Ingredients For Waffles:

3 dl plain flour

2 x eggs

1/2 tsp salt

2 tsp sugar

3 tsp butter

1 tsp cardamom

3 dl milk

Method For Making Waffles:

  1. Mix the sugar and butter well.
  2. Measure out the wet and remaining dry ingredients.
  3. Add a little of each alternatively to the bowl, making sure it is all mixed in well with no lumps, before adding more.
  4. Warm up your waffle iron and grease as needed. Then ladle in the mixture to cook the waffles.

We then serve them up while still warm.  Coffee is very good with them 🙂

Våffeldagen, våffel, Waffle day, waffle, waffles, waffle recipe, Swedish food, Food in Sweden, Sweden, www.mammasschool.co.uk

 

 

 

Blekinge Museum – The History Of Blekinge, Sweden

On our quest for adventure and discovery of our local area during the sportlov holiday in February, one of the places we visited was Blekinge museum.  This fantastic place is free to visit (a huge bonus when there are so many of you!), and it didn’t disappoint.  It can be found in the centre of Karlskrona, and although I was initially wondering whether my three would enjoy a trip there (indoor exhibitions are not really their thing), I was pleasantly surprised, although after a year of living here I should be getting used to how the children are allowed to touch and interact with everything.  Photography that shows exhibits is limited to private use only, so my photos only show my children enjoying themselves, carefully excluding the museum’s pieces from the photos!!

The Blekinge museum is all about Blekinge county in southern Sweden, from the ancient times (the county is full of iron age monuments and drawings), through to today.  It is home to a lot of archaeological finds, and details the area’s naval history as well.  We well and truly meandered and pottered around the exhibitions, but what was so nice was that in between and dispersed throughout, there were little activities aimed at the children, giving them a “break” from the more grown up stuff every so often.  It meant I got to have a good look at what I wanted to see without having to drag them round and bribe them, but they also got to play there, making it somewhere they would like to head back to again.  I only planned a couple of hours there, one inside, and one outdoors (we’ll get to that part in a bit), treating it as a place we can dip in and out of as takes our fancy in the future.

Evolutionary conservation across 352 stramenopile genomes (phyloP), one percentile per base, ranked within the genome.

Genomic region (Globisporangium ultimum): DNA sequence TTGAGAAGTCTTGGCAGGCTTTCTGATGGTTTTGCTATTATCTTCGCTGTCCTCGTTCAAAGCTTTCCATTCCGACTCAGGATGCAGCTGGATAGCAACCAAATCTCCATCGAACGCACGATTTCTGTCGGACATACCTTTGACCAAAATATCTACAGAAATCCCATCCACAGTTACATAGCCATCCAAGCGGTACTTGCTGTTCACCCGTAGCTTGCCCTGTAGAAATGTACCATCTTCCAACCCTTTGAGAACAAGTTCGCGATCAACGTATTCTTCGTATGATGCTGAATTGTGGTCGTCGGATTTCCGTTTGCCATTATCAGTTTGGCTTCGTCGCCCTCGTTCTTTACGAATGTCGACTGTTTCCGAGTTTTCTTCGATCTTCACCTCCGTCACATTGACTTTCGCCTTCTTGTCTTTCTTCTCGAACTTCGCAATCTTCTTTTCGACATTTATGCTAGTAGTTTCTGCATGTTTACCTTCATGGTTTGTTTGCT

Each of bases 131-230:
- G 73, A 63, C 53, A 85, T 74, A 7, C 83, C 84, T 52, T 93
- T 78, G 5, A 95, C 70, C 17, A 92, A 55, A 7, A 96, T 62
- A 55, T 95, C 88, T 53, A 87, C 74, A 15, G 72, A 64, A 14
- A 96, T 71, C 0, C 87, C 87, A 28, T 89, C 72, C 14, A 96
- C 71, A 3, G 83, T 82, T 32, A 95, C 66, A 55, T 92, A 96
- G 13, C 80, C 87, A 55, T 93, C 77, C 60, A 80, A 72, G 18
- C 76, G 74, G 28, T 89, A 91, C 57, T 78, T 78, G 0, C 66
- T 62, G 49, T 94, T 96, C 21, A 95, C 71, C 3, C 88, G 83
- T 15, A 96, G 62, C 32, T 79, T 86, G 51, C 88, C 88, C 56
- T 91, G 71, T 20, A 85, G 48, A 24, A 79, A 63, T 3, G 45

It is worth checking their website http://www.blekingemuseum.se/subsites/1  before a visit as they do lay on activities for children as well in the holidays.  This week was African painting, but surprisingly my three bypassed this in favour of looking at other things.  Other parts of the Blekinge museum that are directed at children are a play shop, an indoor play farmhouse, there are drawing and making tables…..2 of mine made masks and one coloured a diagram of an old historical ship, there is a reading area with comfy cosy cushions and a few games to try, some puzzles, and then you can head outdoors as well to a lovely outdoor play area which has a windmill, a boat shed, a stuga (hut), and a barn complete with horse and carriage.  There are lots of pots and pans, play food, plastic flowers, pretend fish etc to do role play with as well.  My three adored the outdoors, and could have spent a lot longer than the hour we did there, but unfortunately the little lady’s dance lesson beckoned us.

Blekinge museum is very laid back and is somewhere you can really enjoy taking a relaxed tour round as a family.  My double trouble are a very active excitable pair, and they were just fine in there, and all three really enjoyed it and did not find the time we spent indoors boring at all.  I’m not sure we could have spent too much longer perusing the exhibition parts, but as it is free and they were not negative about the visit, I am sure we will be heading back there in the future.  That is the great thing about free places, you don’t feel you need to spend a lot of time in there to get the most out of it, but can just keep on returning as and when.  I would really recommend popping into Blekinge museum if you ever visit Blekinge in southern Sweden.

Blekinge Museum - The History Of Blekinge, Sweden, Blekinge, Karlskrona,Sweden, www.mammasschool.co.uk

Lyckå Slott – A Reminder Of Blekinge’s Danish Era

Lyckå slottsruin is a medieval reminder that this southern county of Sweden, Blekinge, has not always belonged to the Swedish, but the Danes were once in possession of the land.  What you can visit today and see are the original outer walls of the ground floor and the foundations of the two corner towers.